If it’s the offseason and/or any other time of the year, it’s time for college football fans to be arguing their way through a cycling list of topics.
A popular one, in the news due to the Big Ten reportedly denying it’s thinking of changing back to eight conference games shortly after two years of nine, is: how many league games should each team have to play?
This flares up most intensely around Selection Sunday, when a one-loss team from a league that plays only eight conference games makes the Playoff at the expense of a two-loss team that played nine conference games. Because the Playoff-eligible level of football includes a whopping 65 teams (mid-majors do not exist), there will probably always be a team or two that meets each of these qualifications.
Therefore, part of this argument involves referring to the many teams that have been robbed of Playoff spots because they had to play nine league games, though the list of suitable proper nouns is slim so far.
Here are your near-miss teams from nine-game conferences:
- In 2014, Baylor and TCU missed. Their losses came in the first half-ish of the season, so it’s hard to blame the nine-game grind. TCU would’ve surely had to play Baylor even in a division format, though Baylor might’ve been able to replace West Virginia with a very Baylor-y non-con opponent.
- In 2015, Stanford lost a non-conference game in September that can’t be blamed on the Pac-12 and a division game (which Stanford would’ve had to play no matter how many cross-division games it played) at home in November, which is only the Pac-12’s fault if you think the prior week’s cross-division blowout win at 4-9 Colorado changed the outcome. Might’ve! It was a close loss!
- In 2016, Penn State lost a non-conference game and a division game, both in September, neither of which was the Big Ten’s fault. Playing an extra cross-division game later in the year against either Iowa, Minnesota, or Purdue didn’t keep Penn State out of the Playoff.
So for the first three years of the Playoff, the argument was largely theoretical.
- 2017 actually gives us a couple cases. Ohio State lost a non-con game, but also got trashed by cross-division Iowa, whom the Buckeyes might’ve missed in an eight-game rotation. Likewise, weirdly distant Playoff longshot USC lost a non-con game, but also a horribly scheduled cross-division road trip to Washington State.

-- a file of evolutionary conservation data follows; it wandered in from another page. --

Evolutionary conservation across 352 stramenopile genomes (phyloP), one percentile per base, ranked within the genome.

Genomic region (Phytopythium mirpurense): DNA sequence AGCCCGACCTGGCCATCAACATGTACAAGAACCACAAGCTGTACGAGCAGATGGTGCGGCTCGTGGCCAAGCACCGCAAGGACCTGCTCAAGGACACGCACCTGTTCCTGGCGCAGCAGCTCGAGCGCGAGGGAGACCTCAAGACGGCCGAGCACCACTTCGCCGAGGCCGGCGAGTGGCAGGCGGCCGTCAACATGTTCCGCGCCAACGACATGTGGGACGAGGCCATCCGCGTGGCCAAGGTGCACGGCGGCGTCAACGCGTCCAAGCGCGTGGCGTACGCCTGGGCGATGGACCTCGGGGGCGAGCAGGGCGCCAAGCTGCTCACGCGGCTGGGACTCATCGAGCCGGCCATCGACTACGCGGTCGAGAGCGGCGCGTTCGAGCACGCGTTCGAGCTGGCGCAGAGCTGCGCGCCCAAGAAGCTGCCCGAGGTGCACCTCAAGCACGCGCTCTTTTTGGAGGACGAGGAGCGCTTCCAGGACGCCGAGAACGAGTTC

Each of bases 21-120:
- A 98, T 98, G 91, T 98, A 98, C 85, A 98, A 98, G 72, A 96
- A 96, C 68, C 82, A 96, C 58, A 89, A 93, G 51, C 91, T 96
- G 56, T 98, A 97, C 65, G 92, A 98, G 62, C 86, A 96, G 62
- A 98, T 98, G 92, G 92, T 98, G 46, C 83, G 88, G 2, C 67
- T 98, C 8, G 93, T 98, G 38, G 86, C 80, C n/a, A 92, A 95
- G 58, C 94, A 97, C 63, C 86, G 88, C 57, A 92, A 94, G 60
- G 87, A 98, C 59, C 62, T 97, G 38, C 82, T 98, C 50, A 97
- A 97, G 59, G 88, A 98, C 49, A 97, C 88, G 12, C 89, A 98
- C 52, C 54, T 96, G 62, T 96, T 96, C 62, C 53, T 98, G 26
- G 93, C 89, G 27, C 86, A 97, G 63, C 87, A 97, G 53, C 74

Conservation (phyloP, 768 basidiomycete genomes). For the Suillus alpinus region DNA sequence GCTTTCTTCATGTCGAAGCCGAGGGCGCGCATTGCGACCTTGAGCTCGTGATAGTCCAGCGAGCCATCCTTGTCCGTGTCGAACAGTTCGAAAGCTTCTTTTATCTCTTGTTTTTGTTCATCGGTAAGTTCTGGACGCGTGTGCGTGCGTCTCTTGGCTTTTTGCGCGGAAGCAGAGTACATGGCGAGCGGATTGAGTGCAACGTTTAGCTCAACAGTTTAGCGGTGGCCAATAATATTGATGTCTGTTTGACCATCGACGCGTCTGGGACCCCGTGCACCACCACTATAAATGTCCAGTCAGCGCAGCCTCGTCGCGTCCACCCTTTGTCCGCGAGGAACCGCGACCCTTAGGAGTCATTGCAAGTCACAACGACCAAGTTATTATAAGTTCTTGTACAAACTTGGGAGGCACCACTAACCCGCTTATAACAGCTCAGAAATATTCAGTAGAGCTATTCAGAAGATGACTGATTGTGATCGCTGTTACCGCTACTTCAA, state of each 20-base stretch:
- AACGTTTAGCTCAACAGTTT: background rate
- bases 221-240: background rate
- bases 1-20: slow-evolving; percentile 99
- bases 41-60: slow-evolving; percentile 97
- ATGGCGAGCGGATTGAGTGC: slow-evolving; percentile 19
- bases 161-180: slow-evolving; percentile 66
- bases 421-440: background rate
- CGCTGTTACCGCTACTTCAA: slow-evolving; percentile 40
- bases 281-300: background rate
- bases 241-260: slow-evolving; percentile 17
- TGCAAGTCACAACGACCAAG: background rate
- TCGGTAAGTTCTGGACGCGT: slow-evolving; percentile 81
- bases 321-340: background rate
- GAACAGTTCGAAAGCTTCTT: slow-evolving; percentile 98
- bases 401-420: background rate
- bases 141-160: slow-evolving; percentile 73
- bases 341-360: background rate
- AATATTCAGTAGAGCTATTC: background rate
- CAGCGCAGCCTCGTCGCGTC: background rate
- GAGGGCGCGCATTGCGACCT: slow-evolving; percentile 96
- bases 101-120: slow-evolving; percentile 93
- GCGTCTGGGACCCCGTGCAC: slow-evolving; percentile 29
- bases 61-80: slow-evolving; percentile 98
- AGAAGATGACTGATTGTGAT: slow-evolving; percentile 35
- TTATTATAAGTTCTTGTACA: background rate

So! It turns out we’ve spent the whole Playoff era (and beyond, ever since the Big 12 broke out the nine-game to-do in 2011) arguing about something that pretty rarely might actually matter.
And even then, it’s not like the Big 12, Big Ten, and Pac-12 are playing extra conference games just to prove their valor. More games mean their TV deals have more in-house product to offer. They have hands in home-team revenue in each series. They can create nine-game branding that backfires. And so on.
The ACC and SEC have chosen differently -- so far, at least, since the ACC has considered nine for TV money reasons, while Nick Saban has been the SEC’s lone nine-game voice. Seeing as neither conference has missed a Playoff yet, they evidently find their schedule strengths satisfactory, no matter how frequently fans and coaches from other conferences call for nationalized rules after 121 years of conferences scheduling however they want.
You could argue Bama might’ve missed a Playoff if it’d, say, played an extra SEC opponent instead of the infamous Mercer, but why would we assume Mercer would’ve been the odd team out? If the 2017 Tide had to add a game against Florida or whoever from the East, wouldn’t they drop Colorado State or Fresno State and keep the gimme game? Either way, nobody forced the non-Bama conferences to add extra games.
(This also then gets into the side debates on how much the Playoff actually values strength of schedule, everyone in the country somehow playing bad teams the week before Thanksgiving, and so forth. Play the hits!)
I’d personally be in favor of as many conference games as possible, because those are more likely to feel important than non-con games are, though I don’t really have a take in this debate, other than: do what makes you happy, but don’t expect everybody else to start wanting to do it too.
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